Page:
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Set-TpmOwnerAuth

Updated: October 29, 2012

Applies To: Windows Server 2012

Set-TpmOwnerAuth

Changes the TPM owner authorization value.

Syntax

Parameter Set: NewFile File
Set-TpmOwnerAuth -File <String> -NewFile <String> [ <CommonParameters>]

Parameter Set: NewFile OwnerAuth
Set-TpmOwnerAuth [[-OwnerAuthorization] <String> ] -NewFile <String> [ <CommonParameters>]

Parameter Set: NewOwnerAuth File
Set-TpmOwnerAuth -File <String> -NewOwnerAuthorization <String> [ <CommonParameters>]

Parameter Set: NewOwnerAuth OwnerAuth
Set-TpmOwnerAuth [[-OwnerAuthorization] <String> ] -NewOwnerAuthorization <String> [ <CommonParameters>]




Detailed Description

The Set-TpmOwnerAuth cmdlet changes the current owner authorization value of the Trusted Platform Module (TPM) to a new value. You can specify the current owner authorization value or specify a file that contains the current owner authorization value. If you do not specify an owner authorization value, the cmdlet attempts to read the value from the registry.

Use the ConvertTo-TpmOwnerAuth cmdlet to create an owner authorization value. You can specify a new owner authorization value or specify a file that contains the new value.

An owner authorization file is not a simply a password. It is generated for a specific system. For more information on TPM, see the Trusted Platform Module Technology Overview in the Technet library at http://technet.microsoft.com/en-us/library/jj131725.aspx.

Parameters

-File<String>

Specifies a file that contains the current owner authorization value for the TPM. You can use the TPM Management Console to create this file.


Aliases

none

Required?

true

Position?

named

Default Value

none

Accept Pipeline Input?

false

Accept Wildcard Characters?

false

-NewFile<String>

Specifies a file that contains the new owner authorization value for a TPM.


Aliases

none

Required?

true

Position?

named

Default Value

none

Accept Pipeline Input?

false

Accept Wildcard Characters?

false

-NewOwnerAuthorization<String>

Specifies a new owner authorization value for a TPM.


Aliases

none

Required?

true

Position?

named

Default Value

none

Accept Pipeline Input?

true (ByValue)

Accept Wildcard Characters?

false

-OwnerAuthorization<String>

Specifies the current owner authorization value for a TPM.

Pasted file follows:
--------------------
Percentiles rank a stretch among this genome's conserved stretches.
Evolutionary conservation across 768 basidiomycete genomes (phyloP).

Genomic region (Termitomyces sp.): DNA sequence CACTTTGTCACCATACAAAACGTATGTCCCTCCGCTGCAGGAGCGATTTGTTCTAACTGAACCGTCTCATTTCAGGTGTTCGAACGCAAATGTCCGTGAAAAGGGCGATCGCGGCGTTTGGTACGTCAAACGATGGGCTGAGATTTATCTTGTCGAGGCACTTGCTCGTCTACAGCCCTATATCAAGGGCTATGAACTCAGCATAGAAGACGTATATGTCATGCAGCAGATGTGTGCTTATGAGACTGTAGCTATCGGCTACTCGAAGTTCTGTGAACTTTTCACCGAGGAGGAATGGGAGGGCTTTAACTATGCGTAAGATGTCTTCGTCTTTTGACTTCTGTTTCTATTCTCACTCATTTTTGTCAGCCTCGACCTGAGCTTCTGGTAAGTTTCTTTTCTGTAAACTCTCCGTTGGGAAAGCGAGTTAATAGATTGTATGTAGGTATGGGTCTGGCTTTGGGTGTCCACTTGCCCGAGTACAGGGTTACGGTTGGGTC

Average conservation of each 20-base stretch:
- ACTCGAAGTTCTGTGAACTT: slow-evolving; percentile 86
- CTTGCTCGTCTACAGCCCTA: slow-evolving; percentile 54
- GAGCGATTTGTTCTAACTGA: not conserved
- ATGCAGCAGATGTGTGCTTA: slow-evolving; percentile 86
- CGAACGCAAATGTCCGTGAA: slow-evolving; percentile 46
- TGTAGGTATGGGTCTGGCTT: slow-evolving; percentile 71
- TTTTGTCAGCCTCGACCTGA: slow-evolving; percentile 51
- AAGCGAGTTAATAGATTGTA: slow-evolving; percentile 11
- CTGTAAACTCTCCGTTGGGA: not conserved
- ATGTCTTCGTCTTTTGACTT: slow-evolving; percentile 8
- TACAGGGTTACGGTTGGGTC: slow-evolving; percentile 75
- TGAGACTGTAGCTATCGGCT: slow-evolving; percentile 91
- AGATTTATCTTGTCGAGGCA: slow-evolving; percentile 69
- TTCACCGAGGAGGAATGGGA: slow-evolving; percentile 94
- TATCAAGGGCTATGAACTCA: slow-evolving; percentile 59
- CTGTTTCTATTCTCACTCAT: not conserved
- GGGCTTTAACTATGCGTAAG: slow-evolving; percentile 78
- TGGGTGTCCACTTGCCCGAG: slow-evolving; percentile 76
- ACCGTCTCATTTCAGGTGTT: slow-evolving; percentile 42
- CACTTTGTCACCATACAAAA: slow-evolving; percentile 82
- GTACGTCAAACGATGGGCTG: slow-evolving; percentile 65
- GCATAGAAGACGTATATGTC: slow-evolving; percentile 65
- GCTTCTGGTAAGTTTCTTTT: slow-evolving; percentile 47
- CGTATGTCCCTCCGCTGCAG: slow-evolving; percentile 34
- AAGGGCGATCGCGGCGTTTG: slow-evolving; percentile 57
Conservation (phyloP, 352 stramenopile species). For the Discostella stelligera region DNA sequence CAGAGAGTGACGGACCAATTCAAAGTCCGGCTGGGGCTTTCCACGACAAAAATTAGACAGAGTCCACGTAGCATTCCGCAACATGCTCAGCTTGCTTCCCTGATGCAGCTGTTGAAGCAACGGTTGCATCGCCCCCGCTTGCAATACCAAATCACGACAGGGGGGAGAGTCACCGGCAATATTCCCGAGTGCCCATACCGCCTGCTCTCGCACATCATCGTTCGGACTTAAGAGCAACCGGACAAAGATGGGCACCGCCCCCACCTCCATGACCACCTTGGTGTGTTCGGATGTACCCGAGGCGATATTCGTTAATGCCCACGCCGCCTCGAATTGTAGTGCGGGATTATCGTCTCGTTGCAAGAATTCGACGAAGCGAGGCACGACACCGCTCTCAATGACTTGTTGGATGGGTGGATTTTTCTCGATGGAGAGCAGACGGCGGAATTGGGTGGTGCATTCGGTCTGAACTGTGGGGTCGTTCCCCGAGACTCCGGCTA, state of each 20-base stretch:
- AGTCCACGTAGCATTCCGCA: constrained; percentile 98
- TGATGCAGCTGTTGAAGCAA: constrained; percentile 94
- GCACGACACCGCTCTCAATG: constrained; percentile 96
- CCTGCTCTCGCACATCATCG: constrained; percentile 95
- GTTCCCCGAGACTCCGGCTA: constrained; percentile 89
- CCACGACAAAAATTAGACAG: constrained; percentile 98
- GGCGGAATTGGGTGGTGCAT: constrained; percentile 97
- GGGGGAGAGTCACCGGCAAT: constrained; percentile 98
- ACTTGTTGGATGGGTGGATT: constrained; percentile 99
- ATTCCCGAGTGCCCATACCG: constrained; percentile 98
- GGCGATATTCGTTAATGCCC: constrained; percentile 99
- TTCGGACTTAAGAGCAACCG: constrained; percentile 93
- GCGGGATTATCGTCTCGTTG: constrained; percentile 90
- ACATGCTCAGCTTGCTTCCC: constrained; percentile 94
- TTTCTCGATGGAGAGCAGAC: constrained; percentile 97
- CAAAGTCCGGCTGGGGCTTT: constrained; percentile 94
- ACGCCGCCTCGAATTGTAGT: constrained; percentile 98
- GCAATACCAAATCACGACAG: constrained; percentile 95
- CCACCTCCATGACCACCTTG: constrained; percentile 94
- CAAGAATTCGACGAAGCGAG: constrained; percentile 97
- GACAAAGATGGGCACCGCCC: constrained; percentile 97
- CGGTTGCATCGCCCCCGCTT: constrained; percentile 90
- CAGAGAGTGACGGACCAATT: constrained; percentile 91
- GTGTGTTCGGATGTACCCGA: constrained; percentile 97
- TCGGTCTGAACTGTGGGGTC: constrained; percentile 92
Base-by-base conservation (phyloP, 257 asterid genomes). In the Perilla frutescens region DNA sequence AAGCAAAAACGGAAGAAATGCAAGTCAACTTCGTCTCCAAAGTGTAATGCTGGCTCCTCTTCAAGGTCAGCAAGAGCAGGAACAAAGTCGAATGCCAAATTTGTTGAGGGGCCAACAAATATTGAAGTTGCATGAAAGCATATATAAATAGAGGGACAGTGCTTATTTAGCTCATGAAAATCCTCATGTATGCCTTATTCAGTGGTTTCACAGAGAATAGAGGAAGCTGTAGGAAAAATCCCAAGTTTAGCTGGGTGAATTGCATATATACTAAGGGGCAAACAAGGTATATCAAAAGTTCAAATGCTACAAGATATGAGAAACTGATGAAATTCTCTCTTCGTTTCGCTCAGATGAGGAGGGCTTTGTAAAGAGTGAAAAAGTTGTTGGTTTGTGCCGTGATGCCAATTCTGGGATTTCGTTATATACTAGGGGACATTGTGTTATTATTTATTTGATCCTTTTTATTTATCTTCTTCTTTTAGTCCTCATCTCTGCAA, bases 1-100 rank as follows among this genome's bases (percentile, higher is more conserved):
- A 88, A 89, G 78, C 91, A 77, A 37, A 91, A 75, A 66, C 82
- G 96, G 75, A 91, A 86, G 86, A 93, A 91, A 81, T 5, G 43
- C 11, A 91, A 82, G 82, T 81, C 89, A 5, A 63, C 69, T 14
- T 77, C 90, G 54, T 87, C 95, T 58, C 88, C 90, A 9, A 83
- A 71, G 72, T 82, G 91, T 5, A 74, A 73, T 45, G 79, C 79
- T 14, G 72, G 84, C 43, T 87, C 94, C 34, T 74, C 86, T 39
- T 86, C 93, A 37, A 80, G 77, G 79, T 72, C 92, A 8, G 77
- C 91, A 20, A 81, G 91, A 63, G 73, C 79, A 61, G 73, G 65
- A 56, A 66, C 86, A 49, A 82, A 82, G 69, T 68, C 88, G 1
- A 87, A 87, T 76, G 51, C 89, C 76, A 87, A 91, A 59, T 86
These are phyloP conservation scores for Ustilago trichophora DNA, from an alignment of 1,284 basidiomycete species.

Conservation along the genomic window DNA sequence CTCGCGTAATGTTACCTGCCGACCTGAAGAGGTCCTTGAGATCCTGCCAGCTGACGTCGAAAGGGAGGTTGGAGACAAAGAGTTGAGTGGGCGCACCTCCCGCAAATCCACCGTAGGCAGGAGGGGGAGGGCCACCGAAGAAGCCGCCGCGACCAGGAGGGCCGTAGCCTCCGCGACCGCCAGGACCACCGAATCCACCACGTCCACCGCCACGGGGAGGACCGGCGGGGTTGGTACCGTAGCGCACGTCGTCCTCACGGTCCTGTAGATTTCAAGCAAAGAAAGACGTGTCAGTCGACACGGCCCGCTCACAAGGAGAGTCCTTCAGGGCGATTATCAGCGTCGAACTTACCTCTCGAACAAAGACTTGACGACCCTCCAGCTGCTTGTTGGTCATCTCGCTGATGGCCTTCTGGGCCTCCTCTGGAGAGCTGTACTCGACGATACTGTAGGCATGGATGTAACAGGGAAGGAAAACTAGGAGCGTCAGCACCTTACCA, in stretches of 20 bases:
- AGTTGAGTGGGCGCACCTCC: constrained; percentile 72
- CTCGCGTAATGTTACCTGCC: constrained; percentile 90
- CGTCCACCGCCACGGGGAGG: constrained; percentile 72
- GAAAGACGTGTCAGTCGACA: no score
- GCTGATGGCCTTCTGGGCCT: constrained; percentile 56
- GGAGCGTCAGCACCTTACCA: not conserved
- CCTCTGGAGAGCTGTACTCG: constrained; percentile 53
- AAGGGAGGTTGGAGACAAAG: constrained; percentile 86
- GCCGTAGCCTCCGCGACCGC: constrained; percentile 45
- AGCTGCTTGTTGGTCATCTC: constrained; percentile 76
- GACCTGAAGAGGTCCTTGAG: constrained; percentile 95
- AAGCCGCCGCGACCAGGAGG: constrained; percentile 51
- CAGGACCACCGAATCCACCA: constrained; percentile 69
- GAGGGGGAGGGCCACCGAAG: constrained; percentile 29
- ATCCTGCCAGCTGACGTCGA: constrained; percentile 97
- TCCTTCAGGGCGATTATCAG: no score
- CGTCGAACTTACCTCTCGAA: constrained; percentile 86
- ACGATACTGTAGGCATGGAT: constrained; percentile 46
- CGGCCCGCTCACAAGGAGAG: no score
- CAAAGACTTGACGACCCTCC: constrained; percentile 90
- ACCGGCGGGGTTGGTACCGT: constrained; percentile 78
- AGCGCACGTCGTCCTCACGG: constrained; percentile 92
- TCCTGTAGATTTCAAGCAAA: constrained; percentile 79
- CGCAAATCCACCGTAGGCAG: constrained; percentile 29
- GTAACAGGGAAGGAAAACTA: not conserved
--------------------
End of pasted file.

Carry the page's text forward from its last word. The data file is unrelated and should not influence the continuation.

Aliases

none

Required?

false

Position?

1

Default Value

none

Accept Pipeline Input?

false

Accept Wildcard Characters?

false

<CommonParameters>

This cmdlet supports the common parameters: -Verbose, -Debug, -ErrorAction, -ErrorVariable, -OutBuffer, and -OutVariable. For more information, see    about_CommonParameters.

Inputs

The input type is the type of the objects that you can pipe to the cmdlet.

  • String

    The owner authorization value for the TPM.


Outputs

The output type is the type of the objects that the cmdlet emits.

  • TpmObject

    A TpmObject object contains the following information:

    -- TpmReady. Whether a TPM complies with Windows Server® 2012 standards.
    -- TpmPresent. Whether there is a TMP on the current computer.
    -- ManagedAuthLevel. The level at which the operating system manages the owner authorization. Possible values are Legacy, Balanced, and Full.
    -- OwnerClearDisabled. Whether TPM can be reset. If this value is True, the TPM cannot be reset through the operating system by using the owner authorization value. If this value is False, the TPM can be reset through the operating system.
    -- AutoProvisioning. Whether the computer can use auto-provisioning. Possible values are NotDefined, Enabled, Disabled, and DisabledForNextBoot.
    -- LockedOut. Whether a TPM is locked out.
    -- SelfTest. Information returned by a test that TPM runs.


Examples

Example 1: Replace imported owner authorization value

This command replaces the current owner authorization value with the specified owner authorization value. The command does not specify the current owner authorization value, so the cmdlet attempts to find it in the registry. This command does not import the owner authorization value into the registry. After you run this command, you can use the Import-TpmOwnerAuth cmdlet to import the new value into the registry, if necessary.


PS C:\> Set-TpmOwnerAuth -NewOwnerAuthorization "h4FCmNeWVNp5IMHxRfFL9QEq4vM="
TpmReady           : True
TpmPresent : True
ManagedAuthLevel : Full
OwnerAuth : h4FCmNeWVNp5IMHxRfFL9QEq4vM=
OwnerClearDisabled : True
AutoProvisioning : DisabledForNextBoot
LockedOut : False
SelfTest : {191, 191, 245, 191...}

Example 2: Replace owner authorization value with value in file

This command replaces the current owner authorization value with the owner authorization value in the specified file.


PS C:\> Set-TpmOwnerAuth -NewFile "NewOwnerAuth.tpm"
TpmReady           : True
TpmPresent : True
ManagedAuthLevel : Full
OwnerAuth : h4FCmNeWVNp5IMHxRfFL9QEq4vM=
OwnerClearDisabled : True
AutoProvisioning : DisabledForNextBoot
LockedOut : False
SelfTest : {191, 191, 245, 191...}

Example 3: Replace owner authorization value

This command replaces the specified owner authorization value with a new owner authorization value.


PS C:\> Set-TpmOwnerAuth -OwnerAuthorization "oaVq17hNcFS2KSnHwpZa4AlrWBo=" -NewOwnerAuthorization "h4FCmNeWVNp5IMHxRfFL9QEq4vM="
TpmReady           : True
TpmPresent : True
ManagedAuthLevel : Full
OwnerAuth : h4FCmNeWVNp5IMHxRfFL9QEq4vM=
OwnerClearDisabled : True
AutoProvisioning : DisabledForNextBoot
LockedOut : False
SelfTest : {191, 191, 245, 191...}

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